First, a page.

I went to NYU Film Undergrad with the idea I was going to be a director. I got a scholarship, and the school encouraged me, but I felt that my destiny as a director was to be but a hack. I could get things going, but I was just regurgitating others' ideas (ah, if only that was enough to stop most...). Sure, imitation is a path to learning, but I was impatient too. If I couldn't be brilliant, I at least wanted to be around brilliance. I pivoted.
Although I loved editing, in the years BA (Before AVID), the road to cutting was organizing trims and I wanted a hell of a lot more action than that. Three years of being a PA though didn't get me any closer to the art department -- which was plan #3.
I had strong opinions though, and was no more in agreement with the way my jobs were organized than I was about the scripts. I could see people needed some help when it came to producing. Unfortunately, no one seemed interested in promoting me from the bottom right to the top. Nonetheless, Life Plan #4 (which really was FILM Life Plan #4 -- as politician, community organizer, labor leader, rebel rouser & agitator had already been contemplated) was born.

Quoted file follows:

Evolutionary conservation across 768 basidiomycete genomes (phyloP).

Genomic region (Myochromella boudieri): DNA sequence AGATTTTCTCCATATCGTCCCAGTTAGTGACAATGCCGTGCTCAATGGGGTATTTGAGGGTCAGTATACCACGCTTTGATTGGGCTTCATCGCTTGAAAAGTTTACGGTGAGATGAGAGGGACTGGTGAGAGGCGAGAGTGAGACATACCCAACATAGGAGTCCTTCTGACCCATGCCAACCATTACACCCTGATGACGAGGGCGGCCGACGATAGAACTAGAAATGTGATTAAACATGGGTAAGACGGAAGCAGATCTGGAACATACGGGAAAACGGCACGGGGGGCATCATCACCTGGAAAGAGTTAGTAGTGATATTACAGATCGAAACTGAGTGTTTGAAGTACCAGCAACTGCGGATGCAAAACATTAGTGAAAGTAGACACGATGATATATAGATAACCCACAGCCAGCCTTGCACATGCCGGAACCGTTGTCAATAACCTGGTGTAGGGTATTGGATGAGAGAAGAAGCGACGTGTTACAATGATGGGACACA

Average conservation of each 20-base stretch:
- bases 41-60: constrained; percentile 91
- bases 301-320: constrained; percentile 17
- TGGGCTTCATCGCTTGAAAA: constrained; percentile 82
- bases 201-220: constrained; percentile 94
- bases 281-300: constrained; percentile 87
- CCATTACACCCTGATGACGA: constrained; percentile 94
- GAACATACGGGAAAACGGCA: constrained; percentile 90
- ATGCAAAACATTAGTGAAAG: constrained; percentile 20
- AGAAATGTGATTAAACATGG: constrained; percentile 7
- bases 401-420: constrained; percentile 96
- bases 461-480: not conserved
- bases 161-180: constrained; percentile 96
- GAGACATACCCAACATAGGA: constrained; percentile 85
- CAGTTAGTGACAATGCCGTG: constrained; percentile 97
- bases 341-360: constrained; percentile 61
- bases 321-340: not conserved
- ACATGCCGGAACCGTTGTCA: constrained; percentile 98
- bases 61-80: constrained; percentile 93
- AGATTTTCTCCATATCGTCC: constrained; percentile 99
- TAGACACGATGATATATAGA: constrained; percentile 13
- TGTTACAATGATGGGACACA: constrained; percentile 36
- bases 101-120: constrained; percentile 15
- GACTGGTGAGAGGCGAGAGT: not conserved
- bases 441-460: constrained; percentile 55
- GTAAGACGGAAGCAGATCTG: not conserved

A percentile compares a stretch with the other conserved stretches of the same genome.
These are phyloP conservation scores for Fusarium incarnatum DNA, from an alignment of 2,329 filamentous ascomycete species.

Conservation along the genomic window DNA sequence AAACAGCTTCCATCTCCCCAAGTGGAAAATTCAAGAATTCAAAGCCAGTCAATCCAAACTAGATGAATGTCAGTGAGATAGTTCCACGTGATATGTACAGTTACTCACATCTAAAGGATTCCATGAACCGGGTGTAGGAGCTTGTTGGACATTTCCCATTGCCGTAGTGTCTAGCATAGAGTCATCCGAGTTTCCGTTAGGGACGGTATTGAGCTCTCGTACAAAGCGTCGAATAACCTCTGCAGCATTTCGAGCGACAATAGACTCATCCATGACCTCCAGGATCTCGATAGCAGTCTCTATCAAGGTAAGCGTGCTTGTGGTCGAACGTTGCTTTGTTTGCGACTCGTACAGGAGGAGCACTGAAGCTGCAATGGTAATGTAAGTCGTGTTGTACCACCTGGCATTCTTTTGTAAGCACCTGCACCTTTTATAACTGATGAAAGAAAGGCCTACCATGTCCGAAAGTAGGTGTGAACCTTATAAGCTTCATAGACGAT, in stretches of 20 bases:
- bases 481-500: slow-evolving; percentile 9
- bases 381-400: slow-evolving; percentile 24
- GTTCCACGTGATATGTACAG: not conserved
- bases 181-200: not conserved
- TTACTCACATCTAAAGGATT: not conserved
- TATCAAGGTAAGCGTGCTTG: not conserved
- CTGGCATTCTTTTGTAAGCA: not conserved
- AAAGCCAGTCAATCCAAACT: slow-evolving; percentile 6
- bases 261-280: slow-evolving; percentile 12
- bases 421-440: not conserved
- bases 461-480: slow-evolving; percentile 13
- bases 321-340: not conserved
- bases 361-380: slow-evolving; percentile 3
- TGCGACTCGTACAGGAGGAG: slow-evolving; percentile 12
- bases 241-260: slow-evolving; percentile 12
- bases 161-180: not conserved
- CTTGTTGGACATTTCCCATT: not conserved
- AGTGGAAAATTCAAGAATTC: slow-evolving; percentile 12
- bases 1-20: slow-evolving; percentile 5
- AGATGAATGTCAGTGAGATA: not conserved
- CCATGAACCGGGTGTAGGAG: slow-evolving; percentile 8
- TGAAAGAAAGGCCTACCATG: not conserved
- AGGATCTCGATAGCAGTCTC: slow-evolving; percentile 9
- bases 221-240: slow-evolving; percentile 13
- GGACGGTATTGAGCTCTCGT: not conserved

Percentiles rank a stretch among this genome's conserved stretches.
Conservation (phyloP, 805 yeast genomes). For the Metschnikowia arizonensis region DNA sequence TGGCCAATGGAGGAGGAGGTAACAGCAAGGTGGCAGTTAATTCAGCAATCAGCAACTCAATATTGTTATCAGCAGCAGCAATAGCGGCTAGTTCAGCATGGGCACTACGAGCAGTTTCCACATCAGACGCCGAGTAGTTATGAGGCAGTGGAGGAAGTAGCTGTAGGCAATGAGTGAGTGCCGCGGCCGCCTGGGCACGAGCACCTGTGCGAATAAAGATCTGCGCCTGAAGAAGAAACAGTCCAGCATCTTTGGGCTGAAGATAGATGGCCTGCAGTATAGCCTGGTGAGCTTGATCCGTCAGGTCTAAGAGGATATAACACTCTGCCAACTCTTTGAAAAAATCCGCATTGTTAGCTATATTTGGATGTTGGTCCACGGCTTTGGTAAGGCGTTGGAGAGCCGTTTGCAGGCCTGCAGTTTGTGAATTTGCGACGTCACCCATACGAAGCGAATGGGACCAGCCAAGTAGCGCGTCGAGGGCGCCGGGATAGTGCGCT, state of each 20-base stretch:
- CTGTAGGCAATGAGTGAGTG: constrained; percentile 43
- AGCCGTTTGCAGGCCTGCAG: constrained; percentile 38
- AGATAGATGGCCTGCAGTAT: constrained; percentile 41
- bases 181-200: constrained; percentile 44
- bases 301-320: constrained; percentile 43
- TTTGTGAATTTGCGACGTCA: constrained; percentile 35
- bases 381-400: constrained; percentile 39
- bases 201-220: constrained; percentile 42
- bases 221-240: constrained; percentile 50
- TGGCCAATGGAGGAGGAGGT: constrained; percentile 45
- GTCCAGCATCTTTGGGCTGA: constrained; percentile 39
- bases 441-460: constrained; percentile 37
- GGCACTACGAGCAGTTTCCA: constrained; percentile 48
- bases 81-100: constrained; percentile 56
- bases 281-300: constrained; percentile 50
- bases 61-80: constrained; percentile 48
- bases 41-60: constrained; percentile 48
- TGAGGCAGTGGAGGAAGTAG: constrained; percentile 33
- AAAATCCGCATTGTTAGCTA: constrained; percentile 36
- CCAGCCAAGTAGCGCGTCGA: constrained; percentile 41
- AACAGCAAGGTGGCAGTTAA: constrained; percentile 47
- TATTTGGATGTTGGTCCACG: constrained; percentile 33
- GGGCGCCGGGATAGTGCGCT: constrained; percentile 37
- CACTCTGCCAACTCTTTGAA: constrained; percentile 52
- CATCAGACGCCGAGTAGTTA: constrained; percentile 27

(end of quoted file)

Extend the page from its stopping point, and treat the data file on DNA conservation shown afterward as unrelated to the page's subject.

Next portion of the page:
So I formed my first company. Here's the letterhead, recently fished out of the recycling. I already had the idea of a no-budget film fund. I had the list of my initial directors -- which included Hal Hartley, Nicole Holofcener, Ang Lee, and Kelly Reichardt. I hadn't yet met James Schamus. I was using "Bella Machina" as a mailing label to the various nut job newsletters I subscribed to, but there wasn't yet a Good Machine.
Luckily I never incorporated "Aberrant Films" and wasted some cash on taxes. But that stationary gave me confidence to say I was a producer. And it was cheaper than business cards. I only had to sneak on over to the photocopier in a pal's office, and viola! I was legit.